|Patrice Bergeron, Andrew Ference and Blake Wheeler contribute to early Bruins lead||12.18.10 at 7:44 pm ET|
On a 2-on-2, Wheeler attracted the attention of both Washington defenders and dropped the puck off to Bergeron, who beat Michal Neuvirth at 3:27 for his sixth goal of the season. Ference then scored his first goal in 99 games by sending one past Neuvirth from the point.
Bergeron returned the favor in setting up Wheeler’s eighth of the season, and suddenly that second line is looking awfully good of late.
Following the Ference goal. Matt Bradley tried to swing the momentum in Washington’s favor by dropping the gloves with Adam McQuaid. Unfortunately for Bradley, the Garden only got louder as McQuaid unequivocally pummeled the Capitals winger.
Tim Thomas saw only five shots, stopping them all.
|Bruins know they can’t erase playoff collapse in regular season grudge matches||12.11.10 at 1:21 pm ET|
The Bruins know that Saturday marks the Flyers’ first game back at TD Garden since completing a historic comeback from being down three games to none with 4-3 Game 7 victory that left the B’s dumfounded, confused, and utterly stunned.
They also know that nothing that happens on Saturday will change the past.
The B’s won the first grudge match (if you can call it that) by grabbing a 3-0 win in Philadelphia on Dec. 1, but nothing the team does prior to late April can make up for their postseason collapse. The players see that.
“I think people here are good enough hockey fans to know that redemption comes in the form of the playoffs,” Andrew Ference said. “Obviously, during the season you want to stick it to a team, but it’s a long road and I think people here want to see us play good hockey, want to see us put on a good performance and play to our level.”
Fans will pack the Garden with revenge on their minds Saturday night, and the Bruins are well aware as to why. The players have done everything they could with that Easter Conference semifinals failure: discussed it, tried to forget about it, sought out a lesson in there, etc. The only thing that actually matters is whether they can respond to it.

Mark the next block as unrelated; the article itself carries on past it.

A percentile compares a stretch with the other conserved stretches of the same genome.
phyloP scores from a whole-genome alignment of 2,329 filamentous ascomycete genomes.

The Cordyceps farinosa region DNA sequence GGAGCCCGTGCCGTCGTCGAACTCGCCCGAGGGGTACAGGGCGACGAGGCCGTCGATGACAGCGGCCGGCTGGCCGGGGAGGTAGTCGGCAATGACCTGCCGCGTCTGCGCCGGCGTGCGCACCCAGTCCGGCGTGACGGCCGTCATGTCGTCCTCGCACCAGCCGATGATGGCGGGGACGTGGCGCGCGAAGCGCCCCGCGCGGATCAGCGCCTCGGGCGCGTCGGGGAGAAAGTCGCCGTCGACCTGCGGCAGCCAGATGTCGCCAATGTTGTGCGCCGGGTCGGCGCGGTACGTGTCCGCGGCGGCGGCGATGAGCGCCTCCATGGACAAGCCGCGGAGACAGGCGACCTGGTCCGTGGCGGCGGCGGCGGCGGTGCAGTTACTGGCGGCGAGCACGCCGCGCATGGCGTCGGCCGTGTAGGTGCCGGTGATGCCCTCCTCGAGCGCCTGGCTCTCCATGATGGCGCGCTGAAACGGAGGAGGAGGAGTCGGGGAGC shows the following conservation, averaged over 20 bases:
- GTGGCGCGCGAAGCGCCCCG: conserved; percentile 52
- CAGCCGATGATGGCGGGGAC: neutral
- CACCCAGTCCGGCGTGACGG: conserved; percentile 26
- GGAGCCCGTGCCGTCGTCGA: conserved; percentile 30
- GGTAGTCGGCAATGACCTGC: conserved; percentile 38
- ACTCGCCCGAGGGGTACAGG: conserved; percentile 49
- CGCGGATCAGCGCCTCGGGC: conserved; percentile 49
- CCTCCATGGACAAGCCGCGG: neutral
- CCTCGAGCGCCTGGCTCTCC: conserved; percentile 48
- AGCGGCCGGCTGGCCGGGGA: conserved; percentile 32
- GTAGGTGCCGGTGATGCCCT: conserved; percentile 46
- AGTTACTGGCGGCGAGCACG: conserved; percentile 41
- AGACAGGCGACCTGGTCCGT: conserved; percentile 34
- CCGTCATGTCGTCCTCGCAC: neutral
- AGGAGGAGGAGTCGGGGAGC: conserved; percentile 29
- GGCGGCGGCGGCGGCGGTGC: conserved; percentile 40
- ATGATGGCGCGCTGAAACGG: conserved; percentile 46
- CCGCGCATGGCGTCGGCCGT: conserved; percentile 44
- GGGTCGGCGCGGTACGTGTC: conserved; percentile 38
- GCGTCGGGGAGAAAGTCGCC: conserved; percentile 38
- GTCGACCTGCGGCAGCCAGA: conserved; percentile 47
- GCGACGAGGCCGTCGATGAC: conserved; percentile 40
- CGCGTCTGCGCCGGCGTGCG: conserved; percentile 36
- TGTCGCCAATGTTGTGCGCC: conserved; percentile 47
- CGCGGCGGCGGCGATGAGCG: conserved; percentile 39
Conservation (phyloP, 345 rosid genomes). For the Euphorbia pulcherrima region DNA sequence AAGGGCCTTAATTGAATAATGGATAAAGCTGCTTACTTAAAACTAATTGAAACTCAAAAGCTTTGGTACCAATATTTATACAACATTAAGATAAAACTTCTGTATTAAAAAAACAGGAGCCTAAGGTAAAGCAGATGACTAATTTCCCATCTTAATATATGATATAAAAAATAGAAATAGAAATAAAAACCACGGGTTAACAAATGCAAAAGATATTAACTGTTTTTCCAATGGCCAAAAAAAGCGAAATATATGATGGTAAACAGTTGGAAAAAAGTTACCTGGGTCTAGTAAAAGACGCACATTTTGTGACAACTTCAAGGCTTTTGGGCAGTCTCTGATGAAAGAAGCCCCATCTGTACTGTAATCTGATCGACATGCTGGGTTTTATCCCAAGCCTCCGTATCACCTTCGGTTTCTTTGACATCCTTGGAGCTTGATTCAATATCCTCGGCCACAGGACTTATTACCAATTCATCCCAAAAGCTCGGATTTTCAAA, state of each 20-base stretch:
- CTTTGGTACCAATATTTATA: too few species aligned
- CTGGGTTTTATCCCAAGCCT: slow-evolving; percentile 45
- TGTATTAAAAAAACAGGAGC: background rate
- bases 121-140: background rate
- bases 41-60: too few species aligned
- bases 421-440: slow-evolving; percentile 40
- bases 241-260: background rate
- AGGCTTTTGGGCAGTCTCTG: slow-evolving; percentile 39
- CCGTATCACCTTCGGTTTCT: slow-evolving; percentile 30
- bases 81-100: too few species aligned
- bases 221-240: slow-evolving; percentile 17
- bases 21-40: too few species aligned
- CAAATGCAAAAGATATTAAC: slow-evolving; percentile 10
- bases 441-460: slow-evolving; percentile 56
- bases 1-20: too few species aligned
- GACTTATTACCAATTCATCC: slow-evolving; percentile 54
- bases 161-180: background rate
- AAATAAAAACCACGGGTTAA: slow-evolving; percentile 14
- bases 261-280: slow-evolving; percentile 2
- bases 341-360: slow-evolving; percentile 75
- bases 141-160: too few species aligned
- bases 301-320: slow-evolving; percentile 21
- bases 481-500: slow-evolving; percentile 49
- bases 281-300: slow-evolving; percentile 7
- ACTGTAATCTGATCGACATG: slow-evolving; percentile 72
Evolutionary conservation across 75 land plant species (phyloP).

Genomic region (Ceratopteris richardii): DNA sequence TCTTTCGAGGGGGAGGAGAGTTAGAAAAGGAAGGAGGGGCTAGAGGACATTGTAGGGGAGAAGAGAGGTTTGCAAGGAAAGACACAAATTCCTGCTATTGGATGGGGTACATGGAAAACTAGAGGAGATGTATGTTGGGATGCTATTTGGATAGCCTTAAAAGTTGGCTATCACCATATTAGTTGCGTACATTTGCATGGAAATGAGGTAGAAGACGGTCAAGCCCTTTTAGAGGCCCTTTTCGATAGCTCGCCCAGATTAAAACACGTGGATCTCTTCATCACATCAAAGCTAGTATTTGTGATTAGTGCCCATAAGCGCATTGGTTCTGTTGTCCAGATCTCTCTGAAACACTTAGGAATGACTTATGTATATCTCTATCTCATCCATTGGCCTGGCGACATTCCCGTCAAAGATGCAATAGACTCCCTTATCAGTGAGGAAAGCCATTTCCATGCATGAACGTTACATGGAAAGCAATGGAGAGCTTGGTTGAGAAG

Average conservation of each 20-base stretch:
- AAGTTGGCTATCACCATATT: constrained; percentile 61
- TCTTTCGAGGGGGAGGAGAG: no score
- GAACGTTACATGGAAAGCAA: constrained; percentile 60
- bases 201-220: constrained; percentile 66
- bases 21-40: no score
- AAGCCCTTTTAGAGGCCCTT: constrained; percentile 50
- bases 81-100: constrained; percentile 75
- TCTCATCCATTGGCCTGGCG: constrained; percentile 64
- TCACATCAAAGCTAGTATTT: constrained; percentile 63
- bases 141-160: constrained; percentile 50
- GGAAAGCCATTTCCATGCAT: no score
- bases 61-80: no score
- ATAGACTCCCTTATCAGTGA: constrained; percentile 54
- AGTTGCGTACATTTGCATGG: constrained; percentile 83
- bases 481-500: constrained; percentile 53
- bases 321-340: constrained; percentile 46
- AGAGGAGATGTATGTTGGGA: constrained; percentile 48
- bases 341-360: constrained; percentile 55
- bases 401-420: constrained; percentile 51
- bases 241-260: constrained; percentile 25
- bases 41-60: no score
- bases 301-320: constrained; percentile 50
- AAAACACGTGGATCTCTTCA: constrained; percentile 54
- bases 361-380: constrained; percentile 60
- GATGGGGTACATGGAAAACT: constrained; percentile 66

The idea of responding was discussed plenty in training camp, as Peter Chiarelli, Claude Julien, and the players saw it as the only appropriate — and productive — thing to do. As a result, Saturday night won’t be about conquering the Flyers and calling it even.
“You’re never going to make up for that by beating them in the regular season, but that was the past,” Blake Wheeler said. “We can’t do anything about that now. The only thing we can control is how we play now. If we play well tonight in front of our home crowd and do the things we’re supposed to do in front of them, I think they’re going to appreciate it. That’s all we can control now, is what we do today, tomorrow, and in the future.”
Regardless of what happens in the team’s second meeting of the season, each side will have their memories of what happened when it really mattered.
“I think that if you come away with a win during the regular season, it doesn’t redeem feelings from last year or anything like that,” Ference said. “I think that it should be par for the course that when Philly’s in town, it’s usually a pretty good game.”
|Andrew Ference, Dennis Seidenberg return to Bruins practice||10.14.10 at 10:54 am ET|
Ference had recently received a cortisone shot in his thumb and was advised by doctors not to shoot pucks. As a result, he skated prior to practice on Wednesday but left the ice before the skate began. Seidenberg, meanwhile, left Wednesday’s practice after half an hour with what coach Claude Julien said was either a touch of the flu or food poisoning.
The Bruins, 1-1 on the season, will play their third game on Saturday when they travel to New Jersey to square off with the Devils.